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Crommie; Daniel: Animosity

If there's one thing that the extensive and slowly but surely being reissued catalogue of Daniel Crommie isn't, its narrow. In fact it's harder to imagine a broader spectrum to draw from, with at different times the results being overtly Progressive, funkily Folk like, almost Jazzy, Medieval and in the case of this 1988 release, and now bandcamp only reissued, Animosity, electronic. Crommie himself is a skilled multi-instrument musician, taking in mandolin, balalaika, flutes and synthesizers (amongst others), as well as a gifted songwriter and producer. Animosity found him bouncing ideas against on-off collaborator Jamie Haggerty, the pair utilising samplers, tapes, drum machines and synths (alongside dulcimer and wind instruments) to create sparse, remote, other worldly journeys.

More an exploration of electronic beats than a vehicle for melody or hooks, Animosity possibly shows its age far more obviously than much of the Crommie canon, yet while the sounds are unashamedly 80s (has any other era aged so obviously?), there is still a lot of ground covered. That said if drum machines and samplers scare you, then this isn't the Crommie for you (I'd suggest Skybridge or Between The Darkness And The Dawn as good starting points), for often they are the complete basis of what's going on here. "Snake Oil" sounds oddly Oriental in style, "(sex) Walkie Talkie", dare I say it comes across like music from Miami Vice on heat, "Concrete" like a less organic Discipline era King Crimson with hand percussion. Yes it's that eclectic, which when you consider that for long stretches there's often little more than busy beats, ambient sound and samples going on, is quite impressive.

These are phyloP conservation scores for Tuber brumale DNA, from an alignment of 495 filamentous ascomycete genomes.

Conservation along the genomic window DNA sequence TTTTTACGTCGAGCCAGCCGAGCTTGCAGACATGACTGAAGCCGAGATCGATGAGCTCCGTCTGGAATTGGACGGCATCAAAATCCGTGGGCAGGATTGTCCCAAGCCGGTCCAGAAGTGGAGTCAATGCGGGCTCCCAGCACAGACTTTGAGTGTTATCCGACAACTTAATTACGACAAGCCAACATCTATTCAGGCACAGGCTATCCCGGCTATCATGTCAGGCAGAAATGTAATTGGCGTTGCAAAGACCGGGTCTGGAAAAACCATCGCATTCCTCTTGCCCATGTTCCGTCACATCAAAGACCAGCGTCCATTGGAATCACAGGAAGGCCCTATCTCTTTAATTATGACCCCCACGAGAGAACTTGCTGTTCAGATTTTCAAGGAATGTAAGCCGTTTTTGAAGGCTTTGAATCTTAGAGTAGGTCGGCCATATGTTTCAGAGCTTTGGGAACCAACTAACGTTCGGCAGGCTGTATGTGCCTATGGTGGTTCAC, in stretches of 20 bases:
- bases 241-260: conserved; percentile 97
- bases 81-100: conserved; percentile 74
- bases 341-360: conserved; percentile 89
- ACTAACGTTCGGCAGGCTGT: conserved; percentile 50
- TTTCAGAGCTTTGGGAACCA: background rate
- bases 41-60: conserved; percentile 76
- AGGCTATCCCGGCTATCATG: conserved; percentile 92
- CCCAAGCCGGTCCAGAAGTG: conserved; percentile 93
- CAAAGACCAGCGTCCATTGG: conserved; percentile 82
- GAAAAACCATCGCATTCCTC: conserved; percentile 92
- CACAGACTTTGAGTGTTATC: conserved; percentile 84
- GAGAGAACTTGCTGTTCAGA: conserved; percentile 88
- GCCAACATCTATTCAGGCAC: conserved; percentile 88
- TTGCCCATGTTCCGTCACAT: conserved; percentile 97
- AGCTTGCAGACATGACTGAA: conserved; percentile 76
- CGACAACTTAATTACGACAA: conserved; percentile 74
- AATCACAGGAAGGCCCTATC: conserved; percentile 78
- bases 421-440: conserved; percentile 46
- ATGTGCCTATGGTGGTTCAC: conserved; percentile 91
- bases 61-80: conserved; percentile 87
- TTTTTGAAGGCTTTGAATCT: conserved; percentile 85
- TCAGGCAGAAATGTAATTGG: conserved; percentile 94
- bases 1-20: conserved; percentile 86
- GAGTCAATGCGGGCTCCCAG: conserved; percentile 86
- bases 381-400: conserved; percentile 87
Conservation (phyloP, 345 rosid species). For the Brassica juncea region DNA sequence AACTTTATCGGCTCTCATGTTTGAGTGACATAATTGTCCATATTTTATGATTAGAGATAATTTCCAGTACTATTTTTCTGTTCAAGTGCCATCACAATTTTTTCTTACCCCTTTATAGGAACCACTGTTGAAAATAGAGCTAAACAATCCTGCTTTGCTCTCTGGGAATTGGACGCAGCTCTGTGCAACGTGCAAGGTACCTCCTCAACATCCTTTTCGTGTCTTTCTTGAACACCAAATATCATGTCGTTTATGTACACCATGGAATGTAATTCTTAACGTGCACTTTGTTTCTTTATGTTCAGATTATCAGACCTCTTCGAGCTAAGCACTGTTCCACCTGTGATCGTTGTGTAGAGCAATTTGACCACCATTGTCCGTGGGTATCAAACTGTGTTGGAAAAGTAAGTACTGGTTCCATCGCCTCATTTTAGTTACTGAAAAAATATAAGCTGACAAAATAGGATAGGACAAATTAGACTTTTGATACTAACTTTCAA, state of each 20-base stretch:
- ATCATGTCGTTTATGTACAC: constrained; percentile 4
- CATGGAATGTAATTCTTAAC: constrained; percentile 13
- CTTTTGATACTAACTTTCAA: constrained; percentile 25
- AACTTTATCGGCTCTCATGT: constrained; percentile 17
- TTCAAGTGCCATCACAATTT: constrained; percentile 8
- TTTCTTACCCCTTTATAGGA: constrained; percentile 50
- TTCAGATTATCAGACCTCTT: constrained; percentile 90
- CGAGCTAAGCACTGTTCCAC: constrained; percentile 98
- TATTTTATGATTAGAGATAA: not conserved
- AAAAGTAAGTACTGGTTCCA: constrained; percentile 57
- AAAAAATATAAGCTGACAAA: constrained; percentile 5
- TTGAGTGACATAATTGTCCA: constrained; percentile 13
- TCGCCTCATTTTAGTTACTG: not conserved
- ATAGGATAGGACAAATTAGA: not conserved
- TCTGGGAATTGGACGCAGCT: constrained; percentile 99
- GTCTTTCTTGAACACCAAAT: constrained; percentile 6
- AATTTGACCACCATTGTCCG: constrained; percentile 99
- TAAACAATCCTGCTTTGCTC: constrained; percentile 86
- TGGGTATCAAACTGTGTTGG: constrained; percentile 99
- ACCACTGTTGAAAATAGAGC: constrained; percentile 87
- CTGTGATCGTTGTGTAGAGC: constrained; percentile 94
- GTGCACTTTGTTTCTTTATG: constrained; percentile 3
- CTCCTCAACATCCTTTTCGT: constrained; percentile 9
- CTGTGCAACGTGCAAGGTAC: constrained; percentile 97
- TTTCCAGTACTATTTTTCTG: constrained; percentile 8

"There Once Was A City" hits home like a less exuberant and decidedly down in the mouth OMD, until the spoken vocal which utilises words written by Peire Cardenal in the 13th century adds an eerie and remote atmosphere. However "Still Life" is the album's shock moment, the quiet, almost ambient ringing chimes overtly opposed to the modern (for the time) electronics found elsewhere, its slow beautiful sprawl genuinely ear catching, beautiful, out of place and wonderful.

Animosity is a challenging album and one which it can at times be difficult to stick with, its stand offishness a real force that can prove overwhelming. Those with a fascination for 80s electronic that isn't commercial will find much to engage, those not will feel on the outside looking in, until "Still Life" reveals its brooding beauty.

Not the most accessible release from Daniel Crommie and one that hasn't aged quite so well, yet there's worth and interest (and a gem) here if you can stay the course.

Track Listing
1. There Once Was A City
2. Red Sandstone Cliffs
3. Concrete
4. Horror Of Horrors
5. Jump Barrier
6. (sex) Walkie Talkie
7. Snake Oil
8. Vertical Ocean
9. Still Life
10. Birdhouse Metropolis

Added: June 22nd 2014
Reviewer: Steven Reid
Related Link: Animosity on bandcamp
Hits: 1844
Language: english

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